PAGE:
During our two day program, Fearless Presentations, one participant said, “I like how telling “the story” actually helped get the information out to the audience. It made giving a presentation in front of a group easier." Using that technique, her stories brought out the best in her as a presenter – her personality.
My personal rule during presentations is - every set of data deserves a good story – a story that you can claim, and bring to life. A really good story helps your audience understand the data. Drawing on shared emotions and experiences, stories creates rapport, interest in your subject, and buy in. The more stories you tell – the more persuasive your speech becomes, and the more relaxed and powerful you become as a speaker. If you want the audience to listen and believe you – tell the story behind the facts. I learned this early on as a young news reporter, and practice it every time I speak.
Dump the data - tell me a story.
Statistics are just a bunch of easily forgotten numbers, unless you give them a face and heart
Example: Pearl Harbor Day
I looked down at the assignment in my hands "Pearl Harbor Day - Veteran." I wanted to take a different angle. I wanted to explain the data through the eyes of a Japanese-American, county commissioner. My news director liked the idea, and after much persuasion, Commissioner George Shiozowa, agreed. No data set could tell the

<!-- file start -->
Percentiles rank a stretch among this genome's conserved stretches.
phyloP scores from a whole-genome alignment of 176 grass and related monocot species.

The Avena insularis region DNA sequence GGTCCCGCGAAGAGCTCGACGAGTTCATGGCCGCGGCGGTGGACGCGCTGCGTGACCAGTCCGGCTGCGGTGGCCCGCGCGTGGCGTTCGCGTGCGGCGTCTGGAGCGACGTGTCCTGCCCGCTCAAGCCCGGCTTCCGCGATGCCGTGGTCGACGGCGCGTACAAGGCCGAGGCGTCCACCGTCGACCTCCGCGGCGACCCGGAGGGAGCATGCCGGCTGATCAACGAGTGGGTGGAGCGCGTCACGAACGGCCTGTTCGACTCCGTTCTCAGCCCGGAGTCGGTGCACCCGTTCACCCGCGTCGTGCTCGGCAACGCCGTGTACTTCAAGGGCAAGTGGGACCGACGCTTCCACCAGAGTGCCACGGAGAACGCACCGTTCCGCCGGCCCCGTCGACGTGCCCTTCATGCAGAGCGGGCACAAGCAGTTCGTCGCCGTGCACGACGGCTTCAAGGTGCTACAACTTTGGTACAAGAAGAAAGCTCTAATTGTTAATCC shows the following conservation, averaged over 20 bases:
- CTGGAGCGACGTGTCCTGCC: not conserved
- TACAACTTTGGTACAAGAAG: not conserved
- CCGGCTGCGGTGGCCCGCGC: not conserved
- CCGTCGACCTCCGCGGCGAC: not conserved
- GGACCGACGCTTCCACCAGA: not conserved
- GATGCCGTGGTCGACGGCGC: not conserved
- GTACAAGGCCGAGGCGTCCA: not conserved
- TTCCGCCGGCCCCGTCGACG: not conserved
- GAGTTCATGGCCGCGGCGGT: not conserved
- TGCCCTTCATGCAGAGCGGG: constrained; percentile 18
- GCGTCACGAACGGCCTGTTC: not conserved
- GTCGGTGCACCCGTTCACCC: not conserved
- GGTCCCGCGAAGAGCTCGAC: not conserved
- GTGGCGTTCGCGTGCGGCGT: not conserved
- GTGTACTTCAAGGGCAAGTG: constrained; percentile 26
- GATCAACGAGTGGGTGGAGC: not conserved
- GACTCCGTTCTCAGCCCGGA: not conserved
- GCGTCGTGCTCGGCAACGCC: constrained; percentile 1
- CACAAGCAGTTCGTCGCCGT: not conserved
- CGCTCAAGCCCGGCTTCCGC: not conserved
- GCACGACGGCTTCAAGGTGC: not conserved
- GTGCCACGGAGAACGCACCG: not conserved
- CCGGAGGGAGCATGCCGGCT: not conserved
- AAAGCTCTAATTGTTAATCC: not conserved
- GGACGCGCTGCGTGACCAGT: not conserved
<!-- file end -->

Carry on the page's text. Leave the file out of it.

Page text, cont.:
Soldiers with guns, searched our house, taking family documents and photos, all the kitchen knives and my pearl-handled pocketknife, a treasured gift from my uncle. We hoped it was over. We were wrong. They loaded us like cattle into the backs of trucks and took us away. I was so frightened I did not speak for days. Finally we reached the Idaho desert. We were penned like animals behind barbed wire in the Idaho desert, while my brothers fought the Japanese.”
If you call me twenty years from now I will not recall the facts, that 2,117 Americans died at Pearl Harbor, or that 120,000 Japanese-Americans, men, women and children, were locked behind barbed wire in the desert. (I had to re-research those facts.) I will, however, be able to tell you the story of a ten year old Japanese-American boy who was taken prisoner by his own country because he looked like the enemy.
Behind every group of facts, data set, or event there is a powerful story. Look inside your “life catalogue” flip through the pages. Whatever principle you want to express – there is a story or example for it, a human look at otherwise heartless information.
Your personal stories will bring richness to your presentation, and understanding to your audience. You are the only one who can tell them, because you have lived them. Your stories are unique, interesting and a powerful way to make your point, and persuade your audience to your point of view. If you want to “wow” your audience – tell more stories. By Connie Timpson/ Sr. Instructor/Performance Coach/The Leader’s Institute